Wednesday, December 16, 2015

Milltown State Park


            The Milltown State Park sits at the confluence of the Bitterroot and Clark Fork Rivers, just a short drive or bike ride from Missoula. Unique in its own right, the park is divided by the Clark Fork River. On a cold and windy morning in November, we met Michael Kustudia, Montana State Parks, at the overlook, perched on the south side of the river.


The view from the overlook sets your gaze eastward, over Bandmann Flats. This floodplain used to be covered by water, containing the remnants of heavy metals sent downstream from the mining operations of Butte, MT. Today, the persistent Clark Fork carves through, reclaiming a more natural meandering path. 


Judging by an aerial view, it’s difficult to imagine that this was ever the site of a dam that became Montana’s first Superfund site. The Milltown dam was built in 1908 and supplied power to the one of the largest, most active mills in Montana. Mr. Kustudia explained how important the dam was to the town and industries, but also how damaging it was to the community. The same year it was built, a flood also breached the dam and consequently toxic mineral deposits Residents of Milltown were drinking water from their wells that were contaminated with arsenic and other byproducts from the upstream industries.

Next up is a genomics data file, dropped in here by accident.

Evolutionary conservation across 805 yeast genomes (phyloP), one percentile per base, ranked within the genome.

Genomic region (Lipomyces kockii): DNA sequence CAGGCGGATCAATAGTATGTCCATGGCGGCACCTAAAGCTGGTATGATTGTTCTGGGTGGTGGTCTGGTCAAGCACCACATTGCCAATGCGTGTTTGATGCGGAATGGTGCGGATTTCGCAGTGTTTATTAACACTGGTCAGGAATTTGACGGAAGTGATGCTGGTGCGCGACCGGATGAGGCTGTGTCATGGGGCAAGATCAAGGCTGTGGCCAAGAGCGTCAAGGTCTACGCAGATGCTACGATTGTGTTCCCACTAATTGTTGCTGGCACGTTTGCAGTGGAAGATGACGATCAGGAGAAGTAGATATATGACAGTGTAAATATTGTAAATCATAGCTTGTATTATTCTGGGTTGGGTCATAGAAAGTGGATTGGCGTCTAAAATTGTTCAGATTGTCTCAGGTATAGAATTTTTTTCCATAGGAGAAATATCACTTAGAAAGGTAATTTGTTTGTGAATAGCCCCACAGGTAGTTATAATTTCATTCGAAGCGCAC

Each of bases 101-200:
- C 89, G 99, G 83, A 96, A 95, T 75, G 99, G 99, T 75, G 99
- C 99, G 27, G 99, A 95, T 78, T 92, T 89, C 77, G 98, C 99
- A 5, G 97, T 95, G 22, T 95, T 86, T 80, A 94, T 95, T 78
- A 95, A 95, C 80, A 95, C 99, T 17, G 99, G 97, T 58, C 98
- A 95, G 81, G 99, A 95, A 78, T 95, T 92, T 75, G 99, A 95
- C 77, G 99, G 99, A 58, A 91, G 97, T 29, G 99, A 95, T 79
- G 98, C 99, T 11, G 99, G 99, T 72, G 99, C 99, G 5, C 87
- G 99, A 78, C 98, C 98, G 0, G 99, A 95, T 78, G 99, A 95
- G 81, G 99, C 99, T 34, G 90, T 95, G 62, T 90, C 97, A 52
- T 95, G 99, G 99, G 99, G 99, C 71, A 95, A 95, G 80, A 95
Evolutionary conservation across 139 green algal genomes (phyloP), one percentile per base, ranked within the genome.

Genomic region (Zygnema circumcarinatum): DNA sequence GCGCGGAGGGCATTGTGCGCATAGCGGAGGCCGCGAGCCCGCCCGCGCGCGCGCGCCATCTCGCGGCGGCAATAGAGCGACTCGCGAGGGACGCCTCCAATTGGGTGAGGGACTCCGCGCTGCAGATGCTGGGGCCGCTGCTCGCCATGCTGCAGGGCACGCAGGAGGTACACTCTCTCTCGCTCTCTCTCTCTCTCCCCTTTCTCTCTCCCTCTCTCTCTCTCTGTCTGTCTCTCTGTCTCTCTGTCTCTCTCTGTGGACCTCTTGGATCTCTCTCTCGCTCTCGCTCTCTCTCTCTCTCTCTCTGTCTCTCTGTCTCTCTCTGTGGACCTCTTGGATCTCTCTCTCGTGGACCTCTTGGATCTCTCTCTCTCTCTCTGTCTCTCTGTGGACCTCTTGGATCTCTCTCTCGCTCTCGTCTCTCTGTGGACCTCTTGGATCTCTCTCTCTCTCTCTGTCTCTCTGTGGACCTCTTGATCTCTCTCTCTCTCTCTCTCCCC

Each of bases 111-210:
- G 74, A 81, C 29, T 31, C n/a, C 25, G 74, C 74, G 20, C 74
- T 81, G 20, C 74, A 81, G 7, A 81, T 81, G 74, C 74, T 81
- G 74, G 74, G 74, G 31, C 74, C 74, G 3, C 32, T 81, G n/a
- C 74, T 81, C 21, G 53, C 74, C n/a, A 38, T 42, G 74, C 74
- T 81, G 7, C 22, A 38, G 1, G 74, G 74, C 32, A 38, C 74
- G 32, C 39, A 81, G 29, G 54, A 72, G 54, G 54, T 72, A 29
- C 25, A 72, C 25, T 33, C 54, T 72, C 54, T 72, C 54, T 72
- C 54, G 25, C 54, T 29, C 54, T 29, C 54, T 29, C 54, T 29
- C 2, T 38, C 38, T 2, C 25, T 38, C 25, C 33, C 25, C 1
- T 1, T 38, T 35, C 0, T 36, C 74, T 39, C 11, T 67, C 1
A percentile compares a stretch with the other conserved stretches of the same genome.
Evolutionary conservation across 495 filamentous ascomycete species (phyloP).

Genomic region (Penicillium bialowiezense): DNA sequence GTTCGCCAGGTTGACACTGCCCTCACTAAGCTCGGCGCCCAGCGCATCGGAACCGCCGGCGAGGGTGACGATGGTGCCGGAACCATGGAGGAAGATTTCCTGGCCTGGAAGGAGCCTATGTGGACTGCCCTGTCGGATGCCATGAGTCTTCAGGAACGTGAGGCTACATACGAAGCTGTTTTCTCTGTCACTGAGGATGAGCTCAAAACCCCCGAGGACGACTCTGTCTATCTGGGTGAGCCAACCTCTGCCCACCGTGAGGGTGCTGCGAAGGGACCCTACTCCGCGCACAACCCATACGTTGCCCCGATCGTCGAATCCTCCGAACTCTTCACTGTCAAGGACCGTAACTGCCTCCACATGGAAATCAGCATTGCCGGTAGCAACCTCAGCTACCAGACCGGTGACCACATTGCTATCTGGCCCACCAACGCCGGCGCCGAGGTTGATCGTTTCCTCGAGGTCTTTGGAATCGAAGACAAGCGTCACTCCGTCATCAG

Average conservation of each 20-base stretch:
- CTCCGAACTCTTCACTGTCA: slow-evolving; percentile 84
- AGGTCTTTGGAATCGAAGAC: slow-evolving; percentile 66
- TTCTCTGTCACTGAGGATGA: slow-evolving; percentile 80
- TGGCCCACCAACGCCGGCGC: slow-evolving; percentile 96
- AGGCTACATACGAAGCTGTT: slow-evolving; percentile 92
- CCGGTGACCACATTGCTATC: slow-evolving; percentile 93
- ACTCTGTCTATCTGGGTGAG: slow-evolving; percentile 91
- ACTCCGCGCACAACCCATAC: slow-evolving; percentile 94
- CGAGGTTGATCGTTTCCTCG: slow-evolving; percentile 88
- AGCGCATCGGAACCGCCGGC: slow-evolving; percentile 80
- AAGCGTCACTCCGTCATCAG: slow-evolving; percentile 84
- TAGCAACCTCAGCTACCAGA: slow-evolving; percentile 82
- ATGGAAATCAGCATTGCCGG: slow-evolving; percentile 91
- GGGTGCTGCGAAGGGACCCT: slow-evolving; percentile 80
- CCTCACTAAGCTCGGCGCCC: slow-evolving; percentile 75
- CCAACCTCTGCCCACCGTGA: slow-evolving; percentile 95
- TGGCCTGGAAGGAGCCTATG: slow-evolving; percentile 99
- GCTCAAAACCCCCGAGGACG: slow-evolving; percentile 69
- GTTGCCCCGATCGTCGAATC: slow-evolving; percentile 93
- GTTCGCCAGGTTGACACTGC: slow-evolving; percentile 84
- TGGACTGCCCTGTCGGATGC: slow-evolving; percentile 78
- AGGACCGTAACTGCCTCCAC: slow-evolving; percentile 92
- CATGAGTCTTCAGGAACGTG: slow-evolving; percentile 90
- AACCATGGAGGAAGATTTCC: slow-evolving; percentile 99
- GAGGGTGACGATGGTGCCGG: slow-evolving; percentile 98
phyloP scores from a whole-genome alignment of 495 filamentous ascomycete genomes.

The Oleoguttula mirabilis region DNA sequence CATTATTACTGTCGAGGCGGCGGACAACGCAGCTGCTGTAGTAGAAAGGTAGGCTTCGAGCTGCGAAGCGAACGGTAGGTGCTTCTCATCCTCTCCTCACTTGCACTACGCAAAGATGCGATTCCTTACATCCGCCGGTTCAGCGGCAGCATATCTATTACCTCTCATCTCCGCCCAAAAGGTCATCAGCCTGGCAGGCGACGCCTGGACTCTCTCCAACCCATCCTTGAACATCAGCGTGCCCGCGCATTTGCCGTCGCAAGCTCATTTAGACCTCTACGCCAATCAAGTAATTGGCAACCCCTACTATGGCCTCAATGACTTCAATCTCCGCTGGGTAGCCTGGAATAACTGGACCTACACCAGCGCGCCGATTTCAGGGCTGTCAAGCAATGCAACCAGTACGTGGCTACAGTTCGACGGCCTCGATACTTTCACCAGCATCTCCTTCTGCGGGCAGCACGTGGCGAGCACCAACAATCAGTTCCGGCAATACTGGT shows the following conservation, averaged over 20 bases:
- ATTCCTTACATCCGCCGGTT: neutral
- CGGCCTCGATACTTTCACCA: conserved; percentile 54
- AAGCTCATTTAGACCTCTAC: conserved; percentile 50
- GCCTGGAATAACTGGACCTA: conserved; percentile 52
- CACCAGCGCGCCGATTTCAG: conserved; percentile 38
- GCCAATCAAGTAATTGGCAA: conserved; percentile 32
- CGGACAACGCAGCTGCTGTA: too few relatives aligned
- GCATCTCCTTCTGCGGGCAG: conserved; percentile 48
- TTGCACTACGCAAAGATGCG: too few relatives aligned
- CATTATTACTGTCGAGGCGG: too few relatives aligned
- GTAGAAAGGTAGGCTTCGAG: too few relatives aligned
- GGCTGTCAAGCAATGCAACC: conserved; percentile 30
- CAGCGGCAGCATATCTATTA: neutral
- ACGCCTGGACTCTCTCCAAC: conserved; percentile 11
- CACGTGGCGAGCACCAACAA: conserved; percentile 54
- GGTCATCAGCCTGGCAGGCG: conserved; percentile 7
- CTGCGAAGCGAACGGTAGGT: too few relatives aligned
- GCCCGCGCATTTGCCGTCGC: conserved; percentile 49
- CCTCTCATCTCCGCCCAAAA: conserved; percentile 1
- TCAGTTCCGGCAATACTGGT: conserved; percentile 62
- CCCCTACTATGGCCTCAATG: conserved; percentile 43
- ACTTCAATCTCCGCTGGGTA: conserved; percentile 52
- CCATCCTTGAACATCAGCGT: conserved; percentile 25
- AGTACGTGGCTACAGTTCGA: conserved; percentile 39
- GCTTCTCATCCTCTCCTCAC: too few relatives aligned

It wasn’t until 10 years ago that the Milltown dam was removed and toxic sediment was dredge and sent to holding ponds. The EPA and Montana’s Natural Resource Damage Program has funneled in thousands of dollars in order to improve water quality and restore natural ecological processes. Mr. Kustudia says their efforts have returned the river to a more natural state. Black bear footprints line the shoreline and raptors dive bomb the river for fish.
The Milltown experience is a story of hope and restoration. Despite seemingly dark times and murky waters for many ecological and human health issues, a solution may lay down river. The Milltown State Park is a testament to time and faith. It truly was inspiring to hear how the profound problems of the Clark Fork, after and century and a half of degradation from mining, were solved though with long term ecological restoration in mind.

Mr. Kustudia’s candid and hopeful delivery of the Milltown State Park’s muddy beginnings served as a platform of enduring hard work. His mother grew up just north of the site, but still within the Milltown superfund site. However, his description held no perceivable animosity or anger toward what happened. He remained clear and objective, dead set on the goal of the project, without carrying the weight of fury I feel many of we younger environmentalists feel burdened with.
The century long history of this project, from conception to restoration, is a glimmering optimism for our generation. The inundating number of mistakes made in the name of development and progress can be addressed with the Milltown story in mind.